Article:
I was raised Exclusive Brethren. The Exclusive Brethren are an extreme Christian sect that forbid radio, television, theatres, and eating, drinking, or socialising with anyone who is not a member of the church. I was a seventh generation member of the church, so the rigid control never seemed odd growing up as a child. We accepted that our family, our friends, our social life, our education, our employment, (and everything else you can think of), were under the control of the church, and so long as the rules were followed, it was a bearably conformist lifestyle.
I always knew that I was different, but it wasn’t until I was a young teenager that things began to make sense, and I realised that I was gay. The thought terrified me, and I rejected it for several years, not wanting to even think about how the church would react. I was educated at a church school, moving from there into the family business, so was never exposed to people I was able to talk to about it.
I accepted Jesus as my Saviour at the age of 18, (August 2007), after several years of mental torment. The first thing I did was “confess” everything to the priests, including that I was gay. They didn’t know how to react, and encouraged me to fight against my feelings. Four months later I was scheduled to meet the international leaders of the church, and was grilled as to my homosexual feelings. I was told that it was “constitutional”, and that I had to hope that one day God would have the grace to change me. In the meantime, I was told , I had a strong mind so just had to deal with it. It was too much to deal with, and a week later I packed a bag and ran off. I hadn’t planned anything, and the church found me several days later 600kms from home and persuaded me to return to the church. A month later I was sent to live in Sydney under the wing of the international leader of the church, where I was once again grilled as to my being gay. The leader of the church referred me to a doctor within the church, and this doctor prescribed me Cyprostat. Cyprostat is a hormonal suppressant, and is designed to reduce sexual feelings, typically in registered sex offenders. The logic was that if gay feelings couldn’t be changed, then removing sexual feelings altogether was the next best thing.
I was in Sydney for several months, and was eventually sent home with stern warnings that if I ever followed my “natural tendencies”, the only people I would ever get on with would be “wicked people”. I held out for another four months before being sent back to Australia in August 2008. On my return to NZ, I accepted in myself that remaining in the Exclusive Brethren was never going to work. I spent the next few months thinking about my decision, and tentatively making plans for leaving.
In March 2009 I informed the priests that I intended to leave the church, that I was not ashamed of being gay, and that I was no longer interested in following their policies. At this stage I had made very little contact with anyone outside of the church, so had no idea how general society worked!
The priests were alarmed, and word went out that I was in a bad state. For the next few months I had members of the church contacting me every day (calling, writing, visiting, even knocking on my bedroom door), trying to persuade me to change my mind. I began to tell people that I was gay, and the reactions were those of embarrassed confusion. The crunch point came when I came out to my six younger siblings – within a few hours my parents had removed them from the family home and sent them to live with other church members, and I was informed that the priests wished to speak to me immediately.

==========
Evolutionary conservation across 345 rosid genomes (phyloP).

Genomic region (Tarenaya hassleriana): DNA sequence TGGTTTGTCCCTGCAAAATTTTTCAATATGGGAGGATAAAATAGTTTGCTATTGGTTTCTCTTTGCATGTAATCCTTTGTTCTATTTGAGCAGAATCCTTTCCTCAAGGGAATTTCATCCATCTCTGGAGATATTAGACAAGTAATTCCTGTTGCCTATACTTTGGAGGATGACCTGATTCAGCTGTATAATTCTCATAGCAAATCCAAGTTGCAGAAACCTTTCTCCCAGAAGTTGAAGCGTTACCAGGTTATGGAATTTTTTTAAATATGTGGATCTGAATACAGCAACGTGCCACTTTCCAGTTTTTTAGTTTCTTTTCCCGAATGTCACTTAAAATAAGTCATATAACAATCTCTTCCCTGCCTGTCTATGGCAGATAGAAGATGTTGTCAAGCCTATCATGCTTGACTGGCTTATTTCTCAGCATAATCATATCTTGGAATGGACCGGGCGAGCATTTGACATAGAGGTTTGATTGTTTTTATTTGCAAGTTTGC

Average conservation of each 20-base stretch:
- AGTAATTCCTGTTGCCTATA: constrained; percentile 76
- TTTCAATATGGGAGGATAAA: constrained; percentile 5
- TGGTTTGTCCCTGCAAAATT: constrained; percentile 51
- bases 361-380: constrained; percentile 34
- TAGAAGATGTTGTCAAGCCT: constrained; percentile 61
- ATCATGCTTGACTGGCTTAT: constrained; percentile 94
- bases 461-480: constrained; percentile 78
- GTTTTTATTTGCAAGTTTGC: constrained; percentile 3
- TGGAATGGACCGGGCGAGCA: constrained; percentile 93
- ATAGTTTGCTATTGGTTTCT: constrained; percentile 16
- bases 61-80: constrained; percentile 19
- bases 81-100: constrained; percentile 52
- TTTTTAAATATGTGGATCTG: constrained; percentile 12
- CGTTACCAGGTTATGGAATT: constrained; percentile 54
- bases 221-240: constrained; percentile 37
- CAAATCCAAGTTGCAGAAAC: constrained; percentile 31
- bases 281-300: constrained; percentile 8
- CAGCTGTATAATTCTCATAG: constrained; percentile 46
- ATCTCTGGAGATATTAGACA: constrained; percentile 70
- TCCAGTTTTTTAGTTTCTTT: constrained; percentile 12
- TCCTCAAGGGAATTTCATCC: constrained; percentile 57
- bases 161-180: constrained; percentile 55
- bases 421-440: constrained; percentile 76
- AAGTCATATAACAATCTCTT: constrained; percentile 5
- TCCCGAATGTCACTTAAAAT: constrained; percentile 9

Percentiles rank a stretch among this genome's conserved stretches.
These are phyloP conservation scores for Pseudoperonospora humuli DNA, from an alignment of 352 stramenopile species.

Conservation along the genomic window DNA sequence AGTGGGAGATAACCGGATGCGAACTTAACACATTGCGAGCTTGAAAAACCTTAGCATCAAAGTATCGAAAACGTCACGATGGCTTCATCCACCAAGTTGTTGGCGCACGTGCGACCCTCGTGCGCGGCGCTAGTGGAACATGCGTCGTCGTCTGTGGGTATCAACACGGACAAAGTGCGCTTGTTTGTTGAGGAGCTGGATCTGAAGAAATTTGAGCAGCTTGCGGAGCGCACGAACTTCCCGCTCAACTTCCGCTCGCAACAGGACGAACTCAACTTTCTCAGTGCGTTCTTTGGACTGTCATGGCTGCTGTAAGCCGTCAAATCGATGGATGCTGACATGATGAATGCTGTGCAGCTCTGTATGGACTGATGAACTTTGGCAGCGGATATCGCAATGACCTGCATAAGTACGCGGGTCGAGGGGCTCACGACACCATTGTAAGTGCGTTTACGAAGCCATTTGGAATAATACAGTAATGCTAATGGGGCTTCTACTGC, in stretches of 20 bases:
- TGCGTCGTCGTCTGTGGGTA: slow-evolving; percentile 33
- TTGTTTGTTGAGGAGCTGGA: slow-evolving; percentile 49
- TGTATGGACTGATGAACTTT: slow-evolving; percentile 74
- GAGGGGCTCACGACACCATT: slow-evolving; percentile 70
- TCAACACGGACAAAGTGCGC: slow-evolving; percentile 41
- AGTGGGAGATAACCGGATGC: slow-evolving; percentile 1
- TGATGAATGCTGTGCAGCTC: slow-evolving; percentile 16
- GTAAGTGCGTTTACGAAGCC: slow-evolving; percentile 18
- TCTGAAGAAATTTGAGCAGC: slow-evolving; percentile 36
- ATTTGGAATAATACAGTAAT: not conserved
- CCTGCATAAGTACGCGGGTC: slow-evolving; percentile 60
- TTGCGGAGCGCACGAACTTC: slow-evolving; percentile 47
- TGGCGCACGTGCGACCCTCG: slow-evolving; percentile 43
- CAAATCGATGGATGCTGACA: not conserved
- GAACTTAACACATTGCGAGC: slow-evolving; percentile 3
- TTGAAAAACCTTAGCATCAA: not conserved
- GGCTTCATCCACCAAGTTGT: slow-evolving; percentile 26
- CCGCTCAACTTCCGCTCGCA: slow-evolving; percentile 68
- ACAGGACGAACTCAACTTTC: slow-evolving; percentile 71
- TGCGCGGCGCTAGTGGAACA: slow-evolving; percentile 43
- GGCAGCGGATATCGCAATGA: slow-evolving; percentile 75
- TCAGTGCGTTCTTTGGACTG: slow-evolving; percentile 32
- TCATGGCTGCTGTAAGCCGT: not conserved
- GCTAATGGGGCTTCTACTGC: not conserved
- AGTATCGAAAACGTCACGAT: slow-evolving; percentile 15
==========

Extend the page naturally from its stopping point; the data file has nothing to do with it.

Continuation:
I knew I was staring down the barrel of excommunication, and spent that entire Saturday afternoon visiting family and friends saying goodbye. The worst day of my life. I turned up on my Grandma’s doorstep to say goodbye, only to find that she had been warned in advance not to let me in. She stood on her doorstep crying for half an hour, saying that she couldn’t bring herself to say goodbye. This pattern repeated itself again and again – uncles and aunties, old friends, cousins… Words can’t describe the feeling of emptiness I had at the end of that day.
The priests began the excommunication process within a few days, and all church members were forbidden to contact me. I began networking outside of the church, and tentatively making new friends. My parents informed me that I was no longer welcome in their house, and left all my possessions in a storage unit for me to collect. (I was away at the time). All locks were changed, and they now refuse to let me across the threshold of the house. Dad has asked me not to contact them, and when I knocked on the door to say goodbye, was told to “go away, so we can get on with our lives”. I have been told that I am “evil” and “contaminated”, and that I am heading for hell.
I am prepared for the reality that I may never see my parents or siblings again – church rules forbid them from contacting me. The silver lining to the cloud is that I am now starting to meet family members that are already outside of the Exclusive Brethren. People like my Grandpa, who was thrown out of the church when my Mum was 13 – I’m the first of his children/grandchildren he’s seen for 28 years. He joined with me when I told my story publicly – for those of you interested in watching the TV documentary, it can be found here: http://www.tv3.co.nz/60-Minutes—Exclusive/tabid/905/articleID/62283/cat/631/Default.aspx. A fuller version of the story can also be found at http://www.gaynz.com/articles/publish/36/article_8207.php.